The Literary United States: Ideas for “Mapping” What Students are Reading

I stumbled across the article and visual at the end of last week, “The Literary United States: A Map of the Best Book for Every State.”

Illustration by Sarah Lutkenhaus

Illustration by Sarah Lutkenhaus

For some quotes from the picks, check the article linked above.

So, as a lit. nerd I love this, but it also makes me wonder, “How can we make literary maps in our classrooms?”

So here are some ideas I had for mapping literary experiences individually, in groups, or as a whole class (coolest English class-created bulletin board ever?):

  • Create one just like it.  If you’re teaching American literature, this might be a really fun way to “track” what you’re reading and/or what students are reading independently.  If there are more that two works for one state you could include both or have students face-off in persuasive book-talks to sell their title as number 1!  This could grow each marking period and by marking period 4, you could be challenging students to fill in the holes and read books that take place in states not yet covered!  There could also be a general rule that for a book to be on the map, it has to be book-talked.  So you’d book-talk the whole-class books, but they can book-talk their independent reading choices. It might be kind of rad to set a goal to “Read the States” in a school year.  (I’m thinking – big empty map on a bulletin board that slowly gets filled in and/or some easily-accessible one online [google doc maybe?] that they go in and fill in.)
  • Take it to the world.  If you’re teaching world literature, you and your students could “track” what you’re reading and what they’re reading independently throughout the world (or maybe a certain country you’re focusing on that marking period/unit).  The suggestions under the first bullet fit this as well.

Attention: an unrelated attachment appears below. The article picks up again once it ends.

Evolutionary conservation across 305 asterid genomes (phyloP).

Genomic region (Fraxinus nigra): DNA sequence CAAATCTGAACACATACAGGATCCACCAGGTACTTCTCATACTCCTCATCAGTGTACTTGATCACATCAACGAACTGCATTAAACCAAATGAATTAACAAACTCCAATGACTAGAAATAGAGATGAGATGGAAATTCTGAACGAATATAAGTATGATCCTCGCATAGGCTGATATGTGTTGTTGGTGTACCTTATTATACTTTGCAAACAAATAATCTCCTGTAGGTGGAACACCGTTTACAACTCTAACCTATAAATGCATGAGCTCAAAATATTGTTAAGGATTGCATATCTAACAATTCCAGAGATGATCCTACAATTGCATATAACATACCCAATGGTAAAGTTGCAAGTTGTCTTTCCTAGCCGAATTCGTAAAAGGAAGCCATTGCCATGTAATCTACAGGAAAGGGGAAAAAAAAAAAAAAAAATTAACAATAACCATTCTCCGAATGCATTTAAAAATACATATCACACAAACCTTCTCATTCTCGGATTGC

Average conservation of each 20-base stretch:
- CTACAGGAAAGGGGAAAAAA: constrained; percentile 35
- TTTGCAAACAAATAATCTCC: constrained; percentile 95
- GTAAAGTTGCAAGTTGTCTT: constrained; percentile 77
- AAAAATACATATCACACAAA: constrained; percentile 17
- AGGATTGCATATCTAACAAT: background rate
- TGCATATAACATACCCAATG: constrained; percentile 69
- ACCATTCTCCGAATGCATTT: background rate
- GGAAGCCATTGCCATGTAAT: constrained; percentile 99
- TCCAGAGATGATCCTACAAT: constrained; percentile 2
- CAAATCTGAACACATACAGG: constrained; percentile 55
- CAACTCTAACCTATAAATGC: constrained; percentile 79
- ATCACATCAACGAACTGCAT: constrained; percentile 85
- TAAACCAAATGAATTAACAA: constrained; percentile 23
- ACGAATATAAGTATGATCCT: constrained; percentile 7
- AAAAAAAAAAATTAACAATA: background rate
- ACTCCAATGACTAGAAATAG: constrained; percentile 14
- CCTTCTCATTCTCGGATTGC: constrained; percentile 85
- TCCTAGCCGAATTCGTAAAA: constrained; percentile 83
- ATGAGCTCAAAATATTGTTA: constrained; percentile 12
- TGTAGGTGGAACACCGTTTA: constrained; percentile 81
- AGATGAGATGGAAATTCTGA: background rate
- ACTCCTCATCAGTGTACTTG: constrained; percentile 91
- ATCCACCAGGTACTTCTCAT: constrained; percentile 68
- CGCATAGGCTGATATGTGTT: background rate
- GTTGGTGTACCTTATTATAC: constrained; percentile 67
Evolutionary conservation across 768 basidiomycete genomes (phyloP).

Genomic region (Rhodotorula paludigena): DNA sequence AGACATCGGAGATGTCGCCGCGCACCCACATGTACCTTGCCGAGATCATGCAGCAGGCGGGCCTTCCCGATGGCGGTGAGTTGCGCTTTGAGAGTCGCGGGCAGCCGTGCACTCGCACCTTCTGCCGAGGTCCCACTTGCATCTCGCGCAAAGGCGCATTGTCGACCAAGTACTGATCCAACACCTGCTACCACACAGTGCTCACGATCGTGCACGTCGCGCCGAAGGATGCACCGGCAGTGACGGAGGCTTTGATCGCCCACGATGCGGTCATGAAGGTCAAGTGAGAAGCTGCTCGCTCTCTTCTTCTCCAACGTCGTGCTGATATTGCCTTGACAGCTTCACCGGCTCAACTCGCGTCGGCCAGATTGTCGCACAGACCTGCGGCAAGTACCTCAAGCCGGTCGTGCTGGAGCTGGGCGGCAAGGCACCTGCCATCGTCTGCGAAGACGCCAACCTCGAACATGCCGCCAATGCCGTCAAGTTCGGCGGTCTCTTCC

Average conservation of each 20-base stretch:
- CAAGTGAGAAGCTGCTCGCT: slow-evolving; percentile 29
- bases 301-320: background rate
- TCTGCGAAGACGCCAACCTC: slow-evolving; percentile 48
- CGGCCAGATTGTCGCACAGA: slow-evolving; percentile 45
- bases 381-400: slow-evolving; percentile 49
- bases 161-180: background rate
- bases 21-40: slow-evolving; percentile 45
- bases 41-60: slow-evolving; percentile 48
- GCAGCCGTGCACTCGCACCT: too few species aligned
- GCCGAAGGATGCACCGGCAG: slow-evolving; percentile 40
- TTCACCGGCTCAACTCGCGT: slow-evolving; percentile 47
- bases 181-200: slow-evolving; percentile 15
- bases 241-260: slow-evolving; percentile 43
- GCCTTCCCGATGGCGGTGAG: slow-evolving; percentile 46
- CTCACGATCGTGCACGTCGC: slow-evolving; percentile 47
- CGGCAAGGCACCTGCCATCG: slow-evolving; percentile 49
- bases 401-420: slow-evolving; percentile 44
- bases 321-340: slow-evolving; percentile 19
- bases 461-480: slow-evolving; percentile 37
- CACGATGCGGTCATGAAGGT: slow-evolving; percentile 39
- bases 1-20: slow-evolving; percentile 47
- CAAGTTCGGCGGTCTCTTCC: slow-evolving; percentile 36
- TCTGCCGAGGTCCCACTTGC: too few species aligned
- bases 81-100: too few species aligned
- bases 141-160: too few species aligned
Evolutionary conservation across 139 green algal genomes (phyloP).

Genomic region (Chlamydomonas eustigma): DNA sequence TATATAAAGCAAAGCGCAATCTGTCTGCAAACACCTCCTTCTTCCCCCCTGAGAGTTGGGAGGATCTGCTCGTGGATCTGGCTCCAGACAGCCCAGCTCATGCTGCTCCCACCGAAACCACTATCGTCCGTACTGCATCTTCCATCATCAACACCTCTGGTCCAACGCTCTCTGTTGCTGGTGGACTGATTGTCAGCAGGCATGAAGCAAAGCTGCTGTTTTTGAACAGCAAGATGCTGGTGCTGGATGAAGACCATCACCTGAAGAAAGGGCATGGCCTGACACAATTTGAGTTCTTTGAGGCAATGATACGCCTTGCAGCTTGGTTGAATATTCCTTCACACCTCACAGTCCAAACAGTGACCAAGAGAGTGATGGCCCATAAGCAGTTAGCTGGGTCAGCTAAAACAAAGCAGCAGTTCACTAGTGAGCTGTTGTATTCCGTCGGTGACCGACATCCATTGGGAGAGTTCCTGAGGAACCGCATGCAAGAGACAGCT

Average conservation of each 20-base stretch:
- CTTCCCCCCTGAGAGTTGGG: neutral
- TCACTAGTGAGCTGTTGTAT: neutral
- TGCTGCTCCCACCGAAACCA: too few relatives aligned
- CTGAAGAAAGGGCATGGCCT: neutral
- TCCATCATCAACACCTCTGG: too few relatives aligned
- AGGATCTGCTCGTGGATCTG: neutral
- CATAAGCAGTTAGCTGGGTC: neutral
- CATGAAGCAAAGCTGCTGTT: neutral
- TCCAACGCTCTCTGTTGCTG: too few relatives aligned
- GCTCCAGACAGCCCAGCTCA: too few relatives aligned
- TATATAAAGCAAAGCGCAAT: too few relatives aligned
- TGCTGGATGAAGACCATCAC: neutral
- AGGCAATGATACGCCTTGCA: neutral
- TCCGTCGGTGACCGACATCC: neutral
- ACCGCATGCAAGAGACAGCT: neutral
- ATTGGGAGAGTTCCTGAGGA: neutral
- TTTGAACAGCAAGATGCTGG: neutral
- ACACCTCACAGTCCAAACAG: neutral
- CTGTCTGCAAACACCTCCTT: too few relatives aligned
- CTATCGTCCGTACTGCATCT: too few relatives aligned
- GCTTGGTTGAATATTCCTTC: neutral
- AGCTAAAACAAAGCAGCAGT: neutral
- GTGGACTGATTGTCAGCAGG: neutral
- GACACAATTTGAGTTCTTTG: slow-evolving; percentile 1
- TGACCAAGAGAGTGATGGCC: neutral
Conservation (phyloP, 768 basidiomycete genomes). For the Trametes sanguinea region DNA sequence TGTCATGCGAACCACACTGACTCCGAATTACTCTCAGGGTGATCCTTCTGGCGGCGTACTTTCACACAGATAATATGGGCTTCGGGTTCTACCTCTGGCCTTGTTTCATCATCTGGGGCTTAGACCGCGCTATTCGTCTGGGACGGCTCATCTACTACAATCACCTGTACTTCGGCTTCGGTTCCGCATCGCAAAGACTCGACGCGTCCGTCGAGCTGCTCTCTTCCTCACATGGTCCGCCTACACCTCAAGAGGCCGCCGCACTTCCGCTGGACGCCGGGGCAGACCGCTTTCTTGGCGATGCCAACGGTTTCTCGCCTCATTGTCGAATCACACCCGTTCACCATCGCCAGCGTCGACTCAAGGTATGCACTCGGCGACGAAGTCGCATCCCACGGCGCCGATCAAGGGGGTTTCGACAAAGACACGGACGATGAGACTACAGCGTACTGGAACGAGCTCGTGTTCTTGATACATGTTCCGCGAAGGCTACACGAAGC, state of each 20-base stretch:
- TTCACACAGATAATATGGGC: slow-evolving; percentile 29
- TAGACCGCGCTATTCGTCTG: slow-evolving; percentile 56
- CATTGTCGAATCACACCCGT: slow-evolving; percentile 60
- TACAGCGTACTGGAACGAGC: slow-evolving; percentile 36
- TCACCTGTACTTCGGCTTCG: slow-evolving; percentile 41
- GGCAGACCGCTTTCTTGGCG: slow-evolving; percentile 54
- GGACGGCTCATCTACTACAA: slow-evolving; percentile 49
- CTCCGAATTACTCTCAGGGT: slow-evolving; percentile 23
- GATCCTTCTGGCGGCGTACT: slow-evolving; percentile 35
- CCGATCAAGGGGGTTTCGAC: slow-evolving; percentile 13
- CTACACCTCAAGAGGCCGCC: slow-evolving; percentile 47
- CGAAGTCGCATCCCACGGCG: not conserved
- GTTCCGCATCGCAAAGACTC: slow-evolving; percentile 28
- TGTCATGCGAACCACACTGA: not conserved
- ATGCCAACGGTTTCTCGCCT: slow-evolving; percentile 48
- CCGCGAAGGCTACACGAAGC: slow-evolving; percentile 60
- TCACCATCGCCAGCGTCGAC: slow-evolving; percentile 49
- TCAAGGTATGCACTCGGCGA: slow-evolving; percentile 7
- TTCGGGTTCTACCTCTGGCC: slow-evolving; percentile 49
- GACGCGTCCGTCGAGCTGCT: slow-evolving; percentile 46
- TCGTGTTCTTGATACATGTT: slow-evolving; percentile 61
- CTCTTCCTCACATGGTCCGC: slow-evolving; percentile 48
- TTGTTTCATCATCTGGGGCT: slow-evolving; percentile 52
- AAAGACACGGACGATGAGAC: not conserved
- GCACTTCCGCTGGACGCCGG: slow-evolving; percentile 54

• Mix location and time in Brit Lit.  I didn’t forget about the Brit Lit folks.  It might be interesting if your students/classes mapped their readings on the British Isles but maybe added a twist of history or time period.  In other words, maybe a color or font or image denotes that this book was in this time period in case there are multiple readings from similar areas.  This emphasizes, perhaps, a changing landscape of British Literature over time.
  • Bring it beyond geography. Mapping is, at its most basic state, a way to orient things and demonstrate their size, location, proximity to others, etc . . . .  So couldn’t we challenge students to map their literary experiences in any way they deem appropriate.  Of course we’d have to guide this process and scaffold it (to avoid, perhaps, a mere timeline), but I like the idea of students finding connections/patterns in what they read and determining a way to “map” it.  Maybe one student maps the themes of his books because he realized that they are all variations on a similar theme (and his theme may determine what his map looks like visually).  Tolkien created a world and gave his readers a map, why can’t our students use what they read to create a map.   The higher-level thinking skills required for this and the demand for creativity is overwhelming (in a good way).
  • Map Genres: If genre is the focus of your study or of a unit, you could have small groups of students (or individual or whole class . . . :)) map the genres they’ve studied.  Each group/person would determine a visual way to represent how the genres are connected (but what, perhaps, determines their boundary lines).  I’m still imagining this looking like a map of sorts (students will have to get creative), but with genres instead of states or rivers or countries.

If you’d be interested in doing one of the more creative maps, let me know.  I’m sure we could find some examples of “outside-the-box” maps to share with students to get those synapses firing!

And remember, any of these that require independent reading titles could be worked into a meaningful teacher’s choice assessment.


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